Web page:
The thirty-two bits of the column STATUS of an ACIS bad pixel file (bpix1.fits) are used to describe why a pixel or column is designated as "bad." Events that occur on a bad pixel have a STATUS bit set to one in the Level=1 event data file and are excluded from the Level=2 event data file.
Common reasons for a pixel to be flagged as "bad" in Chandra data products are:
Present in badpix file.
Individual "hot" pixels have been excluded, also node boundaries in chips since events spread across these boundaries are incorrectly graded. The badpix file appropriate for the date of the observation must be used. (e.g. For ACIS, the date maps to the focal-plane temperature, which strongly affects the number of bad pixels.)
Bad bias values.
If ACIS detects a problem with the bias, it will set the bias value to 4094 or 4095. This is detected and identified as a bad pixel. These values include pixels that are identified as "bad" by the on-board computer (ACIS has its own on-board bad pixel list).
Note: In FAINT w/ BIAS mode, the bias is checked for each event, thus if the bias changes during the observation it is noted in the bad pixel file with the appropriate time stamp.
Bad bias values can also appear when some of the bias data got lost. The Level=0 software will fill in the missing bias data with values that will indicated that the events should be marked as bad.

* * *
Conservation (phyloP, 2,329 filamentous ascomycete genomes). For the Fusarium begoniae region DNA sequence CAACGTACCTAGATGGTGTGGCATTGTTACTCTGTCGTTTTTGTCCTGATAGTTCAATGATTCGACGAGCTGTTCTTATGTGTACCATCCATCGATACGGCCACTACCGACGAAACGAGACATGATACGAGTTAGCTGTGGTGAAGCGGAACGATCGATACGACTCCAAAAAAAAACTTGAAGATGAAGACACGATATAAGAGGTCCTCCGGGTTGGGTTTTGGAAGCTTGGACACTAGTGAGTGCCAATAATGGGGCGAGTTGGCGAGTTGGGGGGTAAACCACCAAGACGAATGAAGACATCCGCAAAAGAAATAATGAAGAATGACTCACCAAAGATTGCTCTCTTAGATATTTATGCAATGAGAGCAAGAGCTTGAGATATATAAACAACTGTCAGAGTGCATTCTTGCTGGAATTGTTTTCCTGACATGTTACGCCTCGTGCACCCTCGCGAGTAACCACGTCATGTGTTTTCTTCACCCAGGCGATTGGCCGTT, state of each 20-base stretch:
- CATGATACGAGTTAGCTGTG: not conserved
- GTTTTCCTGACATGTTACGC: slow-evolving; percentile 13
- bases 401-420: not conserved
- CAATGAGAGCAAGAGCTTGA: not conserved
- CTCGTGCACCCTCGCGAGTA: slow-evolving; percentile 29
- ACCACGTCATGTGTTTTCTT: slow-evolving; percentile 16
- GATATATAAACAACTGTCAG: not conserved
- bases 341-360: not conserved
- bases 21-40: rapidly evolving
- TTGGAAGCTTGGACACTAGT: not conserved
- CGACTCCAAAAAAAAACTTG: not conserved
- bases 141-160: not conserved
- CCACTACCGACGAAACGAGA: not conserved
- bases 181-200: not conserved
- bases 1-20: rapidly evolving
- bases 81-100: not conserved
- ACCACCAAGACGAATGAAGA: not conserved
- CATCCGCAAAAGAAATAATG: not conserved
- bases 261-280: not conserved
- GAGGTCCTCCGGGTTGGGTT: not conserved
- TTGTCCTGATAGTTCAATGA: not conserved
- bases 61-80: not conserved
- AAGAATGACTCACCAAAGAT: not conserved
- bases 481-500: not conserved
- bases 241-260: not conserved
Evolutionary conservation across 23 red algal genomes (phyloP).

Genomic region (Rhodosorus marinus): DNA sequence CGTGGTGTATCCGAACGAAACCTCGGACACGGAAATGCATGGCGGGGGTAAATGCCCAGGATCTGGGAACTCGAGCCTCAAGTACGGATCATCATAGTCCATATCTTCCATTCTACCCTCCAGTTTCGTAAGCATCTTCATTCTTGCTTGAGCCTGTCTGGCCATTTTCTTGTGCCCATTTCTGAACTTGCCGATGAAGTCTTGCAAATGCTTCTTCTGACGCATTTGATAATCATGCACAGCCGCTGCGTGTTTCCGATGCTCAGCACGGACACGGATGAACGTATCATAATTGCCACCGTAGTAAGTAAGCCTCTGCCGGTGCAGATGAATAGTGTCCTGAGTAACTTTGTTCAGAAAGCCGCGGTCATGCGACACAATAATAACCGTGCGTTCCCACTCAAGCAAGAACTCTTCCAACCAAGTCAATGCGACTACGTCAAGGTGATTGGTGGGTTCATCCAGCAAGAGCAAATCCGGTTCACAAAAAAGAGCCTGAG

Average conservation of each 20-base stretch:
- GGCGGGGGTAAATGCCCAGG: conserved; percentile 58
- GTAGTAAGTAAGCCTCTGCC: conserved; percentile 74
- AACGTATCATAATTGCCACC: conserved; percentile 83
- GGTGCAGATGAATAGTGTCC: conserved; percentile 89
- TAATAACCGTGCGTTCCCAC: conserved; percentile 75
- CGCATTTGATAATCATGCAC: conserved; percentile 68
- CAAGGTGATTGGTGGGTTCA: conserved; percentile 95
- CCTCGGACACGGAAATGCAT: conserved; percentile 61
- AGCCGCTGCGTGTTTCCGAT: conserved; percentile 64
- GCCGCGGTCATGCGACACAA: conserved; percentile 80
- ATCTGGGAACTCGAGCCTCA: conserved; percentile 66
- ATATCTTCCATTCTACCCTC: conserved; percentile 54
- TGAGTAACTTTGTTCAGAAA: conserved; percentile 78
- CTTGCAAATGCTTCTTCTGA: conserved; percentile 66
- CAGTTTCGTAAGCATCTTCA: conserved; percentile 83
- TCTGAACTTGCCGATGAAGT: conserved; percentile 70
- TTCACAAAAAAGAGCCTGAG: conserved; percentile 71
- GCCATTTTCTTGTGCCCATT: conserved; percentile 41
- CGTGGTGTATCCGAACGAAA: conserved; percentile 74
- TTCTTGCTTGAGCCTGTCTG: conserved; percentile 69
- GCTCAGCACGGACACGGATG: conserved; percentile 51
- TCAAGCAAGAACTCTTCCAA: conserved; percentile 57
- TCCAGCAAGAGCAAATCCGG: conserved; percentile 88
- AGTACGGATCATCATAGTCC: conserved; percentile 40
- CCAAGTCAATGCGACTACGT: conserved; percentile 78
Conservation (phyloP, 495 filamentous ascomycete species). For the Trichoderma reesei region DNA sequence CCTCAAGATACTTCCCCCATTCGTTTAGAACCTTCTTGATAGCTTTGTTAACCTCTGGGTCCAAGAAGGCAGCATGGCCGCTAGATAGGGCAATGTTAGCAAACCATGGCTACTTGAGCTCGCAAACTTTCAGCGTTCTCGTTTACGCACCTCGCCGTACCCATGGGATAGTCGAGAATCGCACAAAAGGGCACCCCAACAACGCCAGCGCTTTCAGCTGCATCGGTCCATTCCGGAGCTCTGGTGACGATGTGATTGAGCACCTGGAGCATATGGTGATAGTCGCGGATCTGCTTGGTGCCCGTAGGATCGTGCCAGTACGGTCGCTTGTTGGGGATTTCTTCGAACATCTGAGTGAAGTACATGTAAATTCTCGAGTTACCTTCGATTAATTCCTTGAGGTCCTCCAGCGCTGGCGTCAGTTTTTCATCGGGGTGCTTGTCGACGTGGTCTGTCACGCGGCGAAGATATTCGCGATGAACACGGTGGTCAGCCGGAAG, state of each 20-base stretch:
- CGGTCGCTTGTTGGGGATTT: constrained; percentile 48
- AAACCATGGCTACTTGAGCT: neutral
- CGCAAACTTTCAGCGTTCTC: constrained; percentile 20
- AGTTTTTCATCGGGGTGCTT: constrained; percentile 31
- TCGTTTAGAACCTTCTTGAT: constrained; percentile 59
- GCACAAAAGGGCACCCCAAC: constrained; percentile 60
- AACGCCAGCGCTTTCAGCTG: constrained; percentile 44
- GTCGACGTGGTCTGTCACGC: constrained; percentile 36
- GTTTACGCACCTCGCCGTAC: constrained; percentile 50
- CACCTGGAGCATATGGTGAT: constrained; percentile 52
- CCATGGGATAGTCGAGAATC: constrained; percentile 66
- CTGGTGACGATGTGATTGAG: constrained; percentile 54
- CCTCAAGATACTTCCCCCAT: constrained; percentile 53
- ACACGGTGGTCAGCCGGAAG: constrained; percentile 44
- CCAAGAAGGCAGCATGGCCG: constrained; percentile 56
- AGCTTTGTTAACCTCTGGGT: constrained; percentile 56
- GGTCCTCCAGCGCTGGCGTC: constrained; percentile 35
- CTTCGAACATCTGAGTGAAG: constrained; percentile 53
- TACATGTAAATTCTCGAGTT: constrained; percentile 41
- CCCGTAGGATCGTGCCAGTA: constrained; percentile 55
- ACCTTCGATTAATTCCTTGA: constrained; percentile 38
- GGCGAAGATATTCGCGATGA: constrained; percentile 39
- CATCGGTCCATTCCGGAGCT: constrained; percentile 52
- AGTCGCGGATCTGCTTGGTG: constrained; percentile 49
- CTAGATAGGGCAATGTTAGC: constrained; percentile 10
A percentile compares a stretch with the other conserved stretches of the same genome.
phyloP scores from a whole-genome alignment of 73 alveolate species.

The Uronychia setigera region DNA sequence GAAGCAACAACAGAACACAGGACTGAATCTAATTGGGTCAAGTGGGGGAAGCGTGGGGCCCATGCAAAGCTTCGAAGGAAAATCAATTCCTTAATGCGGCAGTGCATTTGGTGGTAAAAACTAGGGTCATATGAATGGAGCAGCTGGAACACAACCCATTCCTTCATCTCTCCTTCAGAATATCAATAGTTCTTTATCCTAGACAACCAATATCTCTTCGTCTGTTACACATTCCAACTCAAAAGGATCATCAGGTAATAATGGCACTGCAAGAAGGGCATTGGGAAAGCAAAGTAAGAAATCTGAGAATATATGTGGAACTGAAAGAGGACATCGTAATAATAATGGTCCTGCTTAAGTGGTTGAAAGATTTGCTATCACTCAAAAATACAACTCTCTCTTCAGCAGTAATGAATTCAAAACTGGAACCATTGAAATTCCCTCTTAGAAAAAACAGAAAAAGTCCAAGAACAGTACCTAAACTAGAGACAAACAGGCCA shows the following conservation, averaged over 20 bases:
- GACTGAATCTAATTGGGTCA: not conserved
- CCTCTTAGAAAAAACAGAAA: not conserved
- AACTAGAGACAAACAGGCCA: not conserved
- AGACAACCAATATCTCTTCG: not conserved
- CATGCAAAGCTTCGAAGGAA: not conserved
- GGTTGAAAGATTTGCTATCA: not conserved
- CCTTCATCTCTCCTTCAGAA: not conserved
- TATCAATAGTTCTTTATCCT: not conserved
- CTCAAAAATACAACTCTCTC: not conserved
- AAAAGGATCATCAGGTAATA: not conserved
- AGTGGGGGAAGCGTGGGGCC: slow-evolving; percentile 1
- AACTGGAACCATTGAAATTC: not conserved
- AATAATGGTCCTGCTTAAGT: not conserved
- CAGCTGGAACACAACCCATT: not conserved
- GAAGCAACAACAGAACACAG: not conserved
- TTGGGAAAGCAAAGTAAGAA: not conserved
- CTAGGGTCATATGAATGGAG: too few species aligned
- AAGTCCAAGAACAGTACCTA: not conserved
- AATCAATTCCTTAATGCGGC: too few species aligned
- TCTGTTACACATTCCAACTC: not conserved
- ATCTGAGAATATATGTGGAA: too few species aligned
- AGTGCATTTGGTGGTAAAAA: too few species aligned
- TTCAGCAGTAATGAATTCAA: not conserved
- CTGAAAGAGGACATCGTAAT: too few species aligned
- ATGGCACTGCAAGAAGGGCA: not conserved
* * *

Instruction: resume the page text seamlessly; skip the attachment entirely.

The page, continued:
Bias parity errors.
It is possible for the memory that holds the bias images to get corrupted during the observation (see 2). When this happens, ACIS detects this condition and sends the appropriate information down, to be used as a bad pixel.
ACIS operating mode.
The operating mode also contributes to the observation specific file. In ACIS FAINT and VFAINT mode, a 3x3 event island would get marked as bad (with different status bits for the center vs. surrounding pixel). In CC mode, the entire column is marked as bad.
Note on VFAINT mode: originally, all of the outer 24 pixels of a 5x5 island in VFAINT mode were checked to make sure that the "adjacent" pixels to the center were not bad. However, only the center 3x3 is used to compute the pulse height and grade; the outer 16 pixels of the 5x5 are only used to search for potential cosmic-ray events if check_vf_pha=yes. To avoid discarding more events than necessary, the code was changed to only consider the central pixel and the eight pixels adjacent to the central pixel when searching for events where one of the pixels is bad. This change was released on 23 June 2005 in the CIAO 3.2.2 software patch, and became part of SDP at version DS 7.6.
Full details on why a pixel is flagged as "bad" in Chandra data products are described in the memo on STATUS bits in event files.
Follow the New ACIS Bad Pixel File: Identify ACIS Hot Pixels and Cosmic Ray Afterglows thread to create a new bad pixel file for your data. The Setting the Observation-specific Bad Pixel Files thread shows how to use the observation-specific bad pixel file in your analysis.